Build strategic oil reserves

Build strategic oil reserves

Oil pipes remain in storage on April 24, 2020 near Odessa, Texas. - Oil and gas is one of the main economic drivers of this area, and the industry has taken a hit after the price of oil dropped below zero earlier this week due to decline in demand from th

International crude prices have tumbled as never before because of the spread of the coronavirus pandemic. A confluence of many factors arising from the situation has badly hit the oil economy. The virtual stoppage of economic activity in most countries because of lockdowns has led to a collapse of demand. There is no effective agreement among oil producing countries on production cuts which are normally used to support prices in such situations. There is, in fact, a price war among them. There is not enough storage space also to keep the oil which has been produced. The situation is so dire that prices turned negative in the US and Canada last week, forcing drilling companies to pay money to buyers to clear the stocks. Brent crude prices have fallen by more than two-thirds in short time and are in the $20 plus range.  The prospects of an immediate recovery of demand and prices are very dim. 

While oil-producing countries will be very adversely affected by this, consuming countries like India will stand to gain. Over 80% of the country’s demand is met by imports and the rock bottom prices will lead to large savings. They will lead to a reduction in the current account deficit and more foreign exchange savings when exports have gone down. If the government passes on a part of the benefit to the consumers, they will benefit, along with the larger economy which will see more spending and a push for demand for goods and services. But there are downsides also in the medium-term. Continued disruption of economic activity and demand contraction might lead to a fall in the government’s tax revenues which are already moving down. There is also the danger of a sharp drop in remittances from oil-producing countries, especially those in West Asia, which might seriously impact family and national economies in India. The prospects of reverse migration from these countries, with all its attendant problems, are also real.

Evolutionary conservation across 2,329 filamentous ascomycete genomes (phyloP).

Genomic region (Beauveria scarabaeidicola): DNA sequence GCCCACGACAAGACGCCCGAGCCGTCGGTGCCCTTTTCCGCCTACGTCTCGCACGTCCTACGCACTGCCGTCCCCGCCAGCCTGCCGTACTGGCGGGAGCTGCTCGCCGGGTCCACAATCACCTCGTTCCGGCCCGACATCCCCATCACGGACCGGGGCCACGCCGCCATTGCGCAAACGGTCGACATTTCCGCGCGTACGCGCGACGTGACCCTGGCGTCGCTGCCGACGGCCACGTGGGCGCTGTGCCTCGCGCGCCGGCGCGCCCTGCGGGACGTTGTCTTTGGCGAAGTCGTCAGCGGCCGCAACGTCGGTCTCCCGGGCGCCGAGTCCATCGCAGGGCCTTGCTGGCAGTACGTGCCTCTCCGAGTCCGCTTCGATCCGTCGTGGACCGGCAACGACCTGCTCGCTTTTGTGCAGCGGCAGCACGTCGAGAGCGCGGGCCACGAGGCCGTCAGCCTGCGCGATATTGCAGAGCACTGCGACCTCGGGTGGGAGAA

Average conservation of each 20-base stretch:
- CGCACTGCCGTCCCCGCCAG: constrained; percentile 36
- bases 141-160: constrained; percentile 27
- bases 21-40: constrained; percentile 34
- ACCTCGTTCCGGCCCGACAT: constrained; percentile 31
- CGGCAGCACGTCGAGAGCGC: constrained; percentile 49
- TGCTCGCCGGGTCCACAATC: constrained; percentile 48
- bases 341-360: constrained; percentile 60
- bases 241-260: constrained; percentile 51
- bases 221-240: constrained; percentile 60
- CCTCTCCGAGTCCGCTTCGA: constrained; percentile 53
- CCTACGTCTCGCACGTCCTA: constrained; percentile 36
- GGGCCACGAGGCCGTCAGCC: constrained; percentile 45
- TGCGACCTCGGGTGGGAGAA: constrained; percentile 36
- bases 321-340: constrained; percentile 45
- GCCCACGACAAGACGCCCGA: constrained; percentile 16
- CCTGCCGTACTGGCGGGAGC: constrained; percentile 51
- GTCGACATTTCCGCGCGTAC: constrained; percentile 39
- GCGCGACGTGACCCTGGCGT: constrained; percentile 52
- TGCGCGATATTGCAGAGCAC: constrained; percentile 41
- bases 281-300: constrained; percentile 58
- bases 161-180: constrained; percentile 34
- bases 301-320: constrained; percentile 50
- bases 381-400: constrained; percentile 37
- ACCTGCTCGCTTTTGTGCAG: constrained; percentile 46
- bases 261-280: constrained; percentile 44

India has an opportunity now to build its strategic reserves for future. The underground facilities which are located in Visakhapatnam, Mangaluru and Padur near Udupi can hold about 5.33 million metric tonnes which is enough for about 9-10 days of consumption. Only about 56% of this capacity has been utilised till now. There is also a plan to add another 6.5 million tonnes of capacity. The government has indicated that it is seized of the matter but it should be done when the prices continue to be at these low levels. There are countries which have much larger strategic reserves. It is imperative that we store as much oil as possible when it is available cheap.